We also managed to cram in an overnight trip up to the tableland to visit Mum and Dad at the property. The Joey got to acquaint himself with all the farm animals – cows, chooks, guinea fowl at Mum and Dad’s, and down the road at my uncle and aunt’s place there were goats, horses, turkeys, dogs and more cattle than he could count. He was, I think, delighted, though for some reason he found the turkeys rather intimidating.

It was lovely to visit Mum and Dad’s place again – he haven’t been up there since our honeymoon tour of Queensland, which was eight years ago. I guess it will probably be the last time we lay eyes on the place – or rather, I hope so, since they’ve put it on the market and plan to move down to the NSW north coast-ish area to be closer to we kids and our families. Probably won’t happen in a hurry, since it requires a fairly specific kind of house-hunter, but hopefully they won’t still be up there for too much long.

The other wedding, a couple of weeks later in Brisbane, was my best mate Evan’s. This time we abandoned the Joey at home with his Auntie Quack, which should have meant that we actually had a bit of a relaxing trip away. That was a bit optimistic, as it turned out – I tend to forget how exhausting travel is, and with Fi at about the seven month mark in her pregnancy, it was pretty hard work for her. For my part, I was fretting with increasing fervour about my best man duties, which I shared with the inimitable Andrew. Specifically, I was a bit nervous about our speech at the reception, which was a bit of a comedy routine, because of course it would have been a ghastly misstep to actually attempt to compose and perform a musical tribute without Ev on board to carry us vocally and instrumentally. Luckily I took the unusual step of confronting my nerves about public performance by rehearsing rather than clapping my hands over my ears and succumbing to the siren lure of sweet denial. In the end we only blew about three lines, and none of the properly funny gags. The rap was a touch ragged, but I think that helped sell the joke anyway, so that’s okay.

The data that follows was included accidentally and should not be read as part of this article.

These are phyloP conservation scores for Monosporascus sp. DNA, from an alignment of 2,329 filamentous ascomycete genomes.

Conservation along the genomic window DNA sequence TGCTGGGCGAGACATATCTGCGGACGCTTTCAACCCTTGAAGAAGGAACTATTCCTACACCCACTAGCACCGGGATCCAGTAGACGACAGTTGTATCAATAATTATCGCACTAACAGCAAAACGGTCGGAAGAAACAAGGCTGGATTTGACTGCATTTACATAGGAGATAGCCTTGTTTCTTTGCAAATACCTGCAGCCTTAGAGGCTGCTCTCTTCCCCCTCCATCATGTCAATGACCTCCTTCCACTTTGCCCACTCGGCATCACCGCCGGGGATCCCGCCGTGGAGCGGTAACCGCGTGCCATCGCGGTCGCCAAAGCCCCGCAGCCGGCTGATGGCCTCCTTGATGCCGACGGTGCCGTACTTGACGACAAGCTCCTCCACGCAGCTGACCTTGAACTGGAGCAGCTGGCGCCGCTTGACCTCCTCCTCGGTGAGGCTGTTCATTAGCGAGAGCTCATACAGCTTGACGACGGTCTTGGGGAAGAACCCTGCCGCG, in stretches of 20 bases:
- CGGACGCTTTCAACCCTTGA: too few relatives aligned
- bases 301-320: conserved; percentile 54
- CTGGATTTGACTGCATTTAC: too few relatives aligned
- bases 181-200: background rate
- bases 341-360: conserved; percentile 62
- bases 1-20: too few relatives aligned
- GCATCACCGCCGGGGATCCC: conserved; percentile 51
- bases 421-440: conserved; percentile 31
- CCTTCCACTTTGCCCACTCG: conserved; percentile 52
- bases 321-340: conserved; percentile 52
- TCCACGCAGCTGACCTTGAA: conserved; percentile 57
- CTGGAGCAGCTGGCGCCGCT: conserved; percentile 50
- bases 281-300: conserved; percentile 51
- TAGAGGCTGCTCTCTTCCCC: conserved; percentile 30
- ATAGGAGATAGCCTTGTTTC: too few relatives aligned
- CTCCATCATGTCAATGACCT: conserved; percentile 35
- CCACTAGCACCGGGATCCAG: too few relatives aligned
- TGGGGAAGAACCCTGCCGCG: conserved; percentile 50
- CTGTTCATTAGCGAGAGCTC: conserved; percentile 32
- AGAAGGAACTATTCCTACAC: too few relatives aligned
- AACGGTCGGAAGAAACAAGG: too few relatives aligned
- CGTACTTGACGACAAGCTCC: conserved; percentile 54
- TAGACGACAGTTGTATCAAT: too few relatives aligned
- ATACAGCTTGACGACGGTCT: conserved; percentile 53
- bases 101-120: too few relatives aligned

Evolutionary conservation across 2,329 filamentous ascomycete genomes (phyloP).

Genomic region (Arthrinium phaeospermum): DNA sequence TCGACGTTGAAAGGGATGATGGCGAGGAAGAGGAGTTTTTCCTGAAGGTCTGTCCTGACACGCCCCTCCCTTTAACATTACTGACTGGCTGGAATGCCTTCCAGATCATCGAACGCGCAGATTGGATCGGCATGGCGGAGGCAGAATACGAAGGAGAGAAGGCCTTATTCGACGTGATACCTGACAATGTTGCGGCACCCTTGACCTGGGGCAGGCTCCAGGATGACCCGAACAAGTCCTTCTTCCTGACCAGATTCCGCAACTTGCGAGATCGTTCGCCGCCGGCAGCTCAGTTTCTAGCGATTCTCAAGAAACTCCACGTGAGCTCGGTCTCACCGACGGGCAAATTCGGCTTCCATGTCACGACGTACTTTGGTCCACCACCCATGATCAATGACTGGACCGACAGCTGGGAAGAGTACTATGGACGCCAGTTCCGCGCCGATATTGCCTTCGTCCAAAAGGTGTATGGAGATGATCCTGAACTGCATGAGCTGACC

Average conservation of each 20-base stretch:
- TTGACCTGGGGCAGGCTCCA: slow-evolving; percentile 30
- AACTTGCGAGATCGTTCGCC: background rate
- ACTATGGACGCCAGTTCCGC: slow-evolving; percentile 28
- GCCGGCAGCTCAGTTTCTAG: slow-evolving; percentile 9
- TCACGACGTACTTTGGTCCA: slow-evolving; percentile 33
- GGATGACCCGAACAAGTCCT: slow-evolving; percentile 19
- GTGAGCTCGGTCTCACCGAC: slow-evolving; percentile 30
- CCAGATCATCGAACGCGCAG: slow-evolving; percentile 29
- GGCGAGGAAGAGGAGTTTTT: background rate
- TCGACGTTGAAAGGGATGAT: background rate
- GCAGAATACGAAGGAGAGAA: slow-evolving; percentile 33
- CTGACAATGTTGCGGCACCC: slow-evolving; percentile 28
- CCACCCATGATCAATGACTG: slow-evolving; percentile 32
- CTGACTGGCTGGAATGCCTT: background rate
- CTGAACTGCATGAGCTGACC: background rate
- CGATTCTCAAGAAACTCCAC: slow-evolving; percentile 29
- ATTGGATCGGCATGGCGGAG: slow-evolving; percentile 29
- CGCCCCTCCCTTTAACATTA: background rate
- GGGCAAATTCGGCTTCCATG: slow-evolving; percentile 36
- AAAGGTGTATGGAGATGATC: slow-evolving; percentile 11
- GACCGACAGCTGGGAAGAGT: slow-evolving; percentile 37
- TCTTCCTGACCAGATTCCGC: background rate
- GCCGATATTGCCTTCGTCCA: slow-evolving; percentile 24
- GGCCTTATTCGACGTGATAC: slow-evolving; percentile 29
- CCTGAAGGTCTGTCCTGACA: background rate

The wedding was held in a sweet little chapel in Paddington. I would like to post up some photos, because Sara-Jane and her bridesmaids looked gorgeous, and Evan and we-two-his-groomsmen scrubbed up okay in James Bondesque threads. I say I’d like to share the photos, but unfortunately I can’t, because as it turns out the lens on our camera was on the way out, and nearly none of the shots Fi took are in focus. Mind you, there was nothing wrong with the sound pickup, so Ev’s performance of “All You Need is Love” (along with the whole congregation, of course) came out pretty clearly. If you squint at the visual, that is.

It was a lovely, relaxed and cheerful affair, as you’d expect. Ev and Sara-Jane are a wonderful, wonderful couple and I couldn’t be more happy that they’ve found each other. It’s terrific to have such fantastic friends, and it was a privilege to share the occasion with them. Even if I did squander the honour by accusing Ev of being a sherbie-pop junkie in my speech.

There was also stuff happening on the home front, but you know what, I might try to get that into another blog tomorrow. I need to start catching up on my sleep. Only 20 days to go until the baby arrives – which isn’t a lot of time to come up with a suitable internet pseudonym. Hmmm.

August 23, 2010

The Monday after the weekend before

Filed under: fitter/happier,friends,joey,political sniping,the renovated life — lexifab @ 10:47 pm

NEW BABY

Dear friends Andrew and Veronica have just announced the birth of their beautiful baby girl Jade. Mother and baby both doing well, and father sounding exhausted and smug when I spoke to him this afternoon. I expect there will be an avalanche of photos available on the interwebs shortly.

HOUSE IN RUINS